Build Massive Arms


MRI studies show this to be the most effective exercise for recruiting all three heads of the triceps. Position your body in a supine position on a decline bench, hooking your feet under the padded rollers. Lift the dumbbells overhead in bench-press fashion. Your grip should be semi-supinated so your palms are facing each other.

Begin by keeping elbows pointed directly upward. Lower the dumbbells until your forearms make contact with your biceps. At this point, the dumbbell plates will probably be in contact with your shoulders. Lift the dumbbells back up to the starting position by extending your elbows, keeping their position in space fixed. Elbows should be the only active joints during this exercise.

Your starting weight will be somewhere between what you can lift on close-dip bench presses and on lying triceps extensions. Grasp the bar with a 14-inch grip. From a supine position on a flat bench, lift the barbell off the rack and hold it at arm’s length. Lower the barbell to your upper chest by bringing your elbows down and forward as you lower the bar.

In the bottom position, your forearms should be in contact with your biceps and the bar should be in contact with your upper chest. Now, reverse the movement, pushing the bar upward from your chest. Extend your elbows to just short of lockout to maintain tension on your triceps.

Use parallel or V-shaped dipping bars, preferably the latter. Use as narrow a grip as possible without compromising shoulder integrity. Grasp the bars and boost yourself until you’re stabilized over them at arm’s length. Lower yourself until your biceps make contact with your forearms. At the bottom, press back up by extending your elbows. Elbows should go only to 98 percent of full extension. Stay as upright as possible throughout the range of motion. If you can’t lower yourself under control until your biceps make contact with your forearms, perform decline close-grip bench presses until you have sufficient arm strength. At first, your body weight will probably suffice as the means of resistance. As you get stronger, progressively increase resistance by holding a dumbbell between your legs. Or, hook a plate to a chin/dip belt.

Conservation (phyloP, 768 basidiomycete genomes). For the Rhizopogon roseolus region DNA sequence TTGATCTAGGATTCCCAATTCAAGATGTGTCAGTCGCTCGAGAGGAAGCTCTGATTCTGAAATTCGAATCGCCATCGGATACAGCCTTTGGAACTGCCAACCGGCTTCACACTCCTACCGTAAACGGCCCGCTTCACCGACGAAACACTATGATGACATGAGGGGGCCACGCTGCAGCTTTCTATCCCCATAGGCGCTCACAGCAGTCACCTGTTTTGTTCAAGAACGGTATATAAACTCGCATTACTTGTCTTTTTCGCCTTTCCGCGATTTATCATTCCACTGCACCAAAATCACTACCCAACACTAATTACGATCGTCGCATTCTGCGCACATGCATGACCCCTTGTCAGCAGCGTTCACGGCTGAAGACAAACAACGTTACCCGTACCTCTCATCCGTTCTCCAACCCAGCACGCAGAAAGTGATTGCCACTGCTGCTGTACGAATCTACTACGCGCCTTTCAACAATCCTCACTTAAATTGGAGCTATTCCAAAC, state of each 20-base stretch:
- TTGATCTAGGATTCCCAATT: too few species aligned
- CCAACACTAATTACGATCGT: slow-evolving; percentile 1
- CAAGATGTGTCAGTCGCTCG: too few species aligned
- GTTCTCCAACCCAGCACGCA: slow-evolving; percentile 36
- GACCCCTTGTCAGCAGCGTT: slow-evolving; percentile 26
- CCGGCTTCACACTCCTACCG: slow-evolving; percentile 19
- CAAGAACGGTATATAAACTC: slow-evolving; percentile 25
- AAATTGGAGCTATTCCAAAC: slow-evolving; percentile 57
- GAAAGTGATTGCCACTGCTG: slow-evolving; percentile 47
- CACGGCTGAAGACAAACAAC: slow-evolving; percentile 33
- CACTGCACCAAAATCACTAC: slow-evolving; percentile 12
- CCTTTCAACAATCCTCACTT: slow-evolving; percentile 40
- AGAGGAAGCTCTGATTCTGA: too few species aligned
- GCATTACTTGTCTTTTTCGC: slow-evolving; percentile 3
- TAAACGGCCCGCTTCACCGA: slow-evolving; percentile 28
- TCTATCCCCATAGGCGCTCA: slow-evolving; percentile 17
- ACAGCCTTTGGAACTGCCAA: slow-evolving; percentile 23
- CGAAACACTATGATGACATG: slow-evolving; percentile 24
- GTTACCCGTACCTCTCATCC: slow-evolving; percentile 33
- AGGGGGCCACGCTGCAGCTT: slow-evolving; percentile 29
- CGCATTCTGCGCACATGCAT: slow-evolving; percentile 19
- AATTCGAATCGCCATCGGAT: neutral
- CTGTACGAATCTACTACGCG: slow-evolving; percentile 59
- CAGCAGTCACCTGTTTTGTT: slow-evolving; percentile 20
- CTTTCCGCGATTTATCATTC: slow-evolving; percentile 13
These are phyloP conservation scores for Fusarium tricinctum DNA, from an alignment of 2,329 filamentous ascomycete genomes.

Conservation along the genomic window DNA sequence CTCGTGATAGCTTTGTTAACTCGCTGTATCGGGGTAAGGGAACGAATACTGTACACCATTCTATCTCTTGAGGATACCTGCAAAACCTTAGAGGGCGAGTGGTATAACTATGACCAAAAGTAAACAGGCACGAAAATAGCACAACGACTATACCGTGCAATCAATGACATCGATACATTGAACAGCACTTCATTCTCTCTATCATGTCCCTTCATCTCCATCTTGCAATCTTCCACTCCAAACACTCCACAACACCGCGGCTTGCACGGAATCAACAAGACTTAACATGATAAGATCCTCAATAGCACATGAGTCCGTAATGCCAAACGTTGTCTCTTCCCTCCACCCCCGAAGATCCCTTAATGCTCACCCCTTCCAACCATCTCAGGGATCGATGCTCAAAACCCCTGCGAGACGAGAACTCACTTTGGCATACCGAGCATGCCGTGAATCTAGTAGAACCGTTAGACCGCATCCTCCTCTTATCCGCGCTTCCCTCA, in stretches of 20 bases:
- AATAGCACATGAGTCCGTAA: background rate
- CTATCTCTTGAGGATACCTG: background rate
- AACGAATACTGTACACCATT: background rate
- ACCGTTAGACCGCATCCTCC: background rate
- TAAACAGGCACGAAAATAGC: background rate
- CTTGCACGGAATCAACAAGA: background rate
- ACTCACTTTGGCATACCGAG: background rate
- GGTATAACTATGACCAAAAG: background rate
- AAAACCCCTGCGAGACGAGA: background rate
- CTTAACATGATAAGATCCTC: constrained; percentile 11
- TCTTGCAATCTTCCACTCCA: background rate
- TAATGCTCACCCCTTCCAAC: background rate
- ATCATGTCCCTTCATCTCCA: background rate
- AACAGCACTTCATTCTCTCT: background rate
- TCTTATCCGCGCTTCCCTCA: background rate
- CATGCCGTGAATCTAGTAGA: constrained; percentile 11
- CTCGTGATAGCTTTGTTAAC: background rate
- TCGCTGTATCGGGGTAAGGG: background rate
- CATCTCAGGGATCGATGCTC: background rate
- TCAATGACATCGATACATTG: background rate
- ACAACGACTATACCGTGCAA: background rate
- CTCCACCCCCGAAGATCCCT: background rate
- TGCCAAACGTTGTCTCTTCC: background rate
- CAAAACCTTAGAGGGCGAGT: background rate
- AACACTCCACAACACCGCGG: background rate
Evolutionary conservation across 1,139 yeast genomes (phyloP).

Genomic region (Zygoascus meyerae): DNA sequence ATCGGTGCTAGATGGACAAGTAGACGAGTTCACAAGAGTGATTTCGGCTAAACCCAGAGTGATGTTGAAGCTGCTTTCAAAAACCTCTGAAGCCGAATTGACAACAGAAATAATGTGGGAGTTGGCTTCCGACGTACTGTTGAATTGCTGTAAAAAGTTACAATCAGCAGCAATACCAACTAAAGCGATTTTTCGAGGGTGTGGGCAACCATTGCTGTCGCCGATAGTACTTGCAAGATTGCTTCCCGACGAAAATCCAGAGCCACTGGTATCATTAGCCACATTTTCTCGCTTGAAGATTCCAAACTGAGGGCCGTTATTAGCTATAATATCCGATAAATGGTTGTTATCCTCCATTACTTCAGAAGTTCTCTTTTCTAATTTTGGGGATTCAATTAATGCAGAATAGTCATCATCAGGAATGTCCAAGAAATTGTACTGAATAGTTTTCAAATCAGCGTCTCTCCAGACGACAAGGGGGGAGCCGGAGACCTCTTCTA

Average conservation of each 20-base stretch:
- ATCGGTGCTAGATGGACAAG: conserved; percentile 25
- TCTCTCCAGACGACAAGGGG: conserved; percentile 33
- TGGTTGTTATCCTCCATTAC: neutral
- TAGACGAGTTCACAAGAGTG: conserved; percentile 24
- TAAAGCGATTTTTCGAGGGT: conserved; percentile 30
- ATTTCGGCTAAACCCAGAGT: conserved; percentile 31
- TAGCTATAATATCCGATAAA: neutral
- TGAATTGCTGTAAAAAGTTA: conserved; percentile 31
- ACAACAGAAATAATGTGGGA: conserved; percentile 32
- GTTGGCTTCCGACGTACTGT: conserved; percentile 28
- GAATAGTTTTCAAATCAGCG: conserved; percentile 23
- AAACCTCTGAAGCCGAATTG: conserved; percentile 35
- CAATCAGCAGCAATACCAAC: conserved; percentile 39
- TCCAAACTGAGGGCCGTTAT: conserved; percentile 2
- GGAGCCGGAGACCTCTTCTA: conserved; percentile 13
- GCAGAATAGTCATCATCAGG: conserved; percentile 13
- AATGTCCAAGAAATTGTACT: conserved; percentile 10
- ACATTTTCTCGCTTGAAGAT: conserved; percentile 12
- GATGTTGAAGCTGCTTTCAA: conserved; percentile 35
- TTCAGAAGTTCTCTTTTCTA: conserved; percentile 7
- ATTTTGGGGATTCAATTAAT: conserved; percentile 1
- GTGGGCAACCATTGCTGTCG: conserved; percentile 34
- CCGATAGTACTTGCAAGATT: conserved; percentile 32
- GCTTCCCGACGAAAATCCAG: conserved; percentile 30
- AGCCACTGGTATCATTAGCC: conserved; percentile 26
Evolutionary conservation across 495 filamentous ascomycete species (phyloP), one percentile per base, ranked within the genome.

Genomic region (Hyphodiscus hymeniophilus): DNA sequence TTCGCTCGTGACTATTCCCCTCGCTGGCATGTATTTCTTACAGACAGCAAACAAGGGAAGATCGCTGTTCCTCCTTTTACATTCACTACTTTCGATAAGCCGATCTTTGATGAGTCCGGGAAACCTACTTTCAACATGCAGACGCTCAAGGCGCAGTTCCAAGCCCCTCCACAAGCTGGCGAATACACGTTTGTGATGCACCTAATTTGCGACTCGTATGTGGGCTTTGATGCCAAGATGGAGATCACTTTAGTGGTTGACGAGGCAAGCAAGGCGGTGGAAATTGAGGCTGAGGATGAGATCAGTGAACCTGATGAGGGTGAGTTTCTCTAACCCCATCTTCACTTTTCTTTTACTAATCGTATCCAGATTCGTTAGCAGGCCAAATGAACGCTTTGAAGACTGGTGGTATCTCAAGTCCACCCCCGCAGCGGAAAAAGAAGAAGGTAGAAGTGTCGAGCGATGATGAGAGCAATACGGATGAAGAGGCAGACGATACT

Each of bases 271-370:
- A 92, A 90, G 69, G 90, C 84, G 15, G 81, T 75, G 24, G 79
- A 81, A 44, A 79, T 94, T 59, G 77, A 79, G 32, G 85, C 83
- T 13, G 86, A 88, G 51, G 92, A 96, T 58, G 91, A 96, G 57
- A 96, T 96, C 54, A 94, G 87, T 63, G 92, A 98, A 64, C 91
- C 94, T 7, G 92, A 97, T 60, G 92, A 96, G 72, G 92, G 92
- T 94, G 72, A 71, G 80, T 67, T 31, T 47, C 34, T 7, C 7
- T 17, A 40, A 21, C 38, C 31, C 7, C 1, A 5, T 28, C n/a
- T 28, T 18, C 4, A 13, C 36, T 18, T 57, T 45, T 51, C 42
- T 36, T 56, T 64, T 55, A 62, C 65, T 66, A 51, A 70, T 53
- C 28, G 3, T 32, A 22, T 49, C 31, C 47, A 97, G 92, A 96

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Do these as you would close grip bench presses, but perform them on a decline bench with your feet hooked under the padded rollers. The angle of declination should be set at 10 degrees. It’s best to have a partner help you unrack the weight.

From a supine position, lift the barbell off the rack and hold it at arm’s length. On the descent, bring the bar to the lower portion of the sternum. On the ascent, as soon as the bar is four to six inches above your chest, concentrate on pushing the bar back toward the uprights and moving your elbows under the bar for greater leverage. Extend your elbows only to about 95 percent of lockout to keep tension on the triceps.

Set up an adjustable incline bench inside a power rack. The angle of inclination should be 80-90 degrees. The seat portion should be angled upward so you will not slip off. Set the pins at hairline level.

Unrack the bar. Lower the bar to the pins, but maintain slight tension on the working muscles. Hold the bar in this dead-stop position for the duration of the pause. Do not release the tension. Press the bar upward to complete the movement. All the while, your elbows should be pointing outward. Dead-stops of from two to four seconds in the bottom position are best. Recommended tempo is 2210 or 3210, depending on arm length.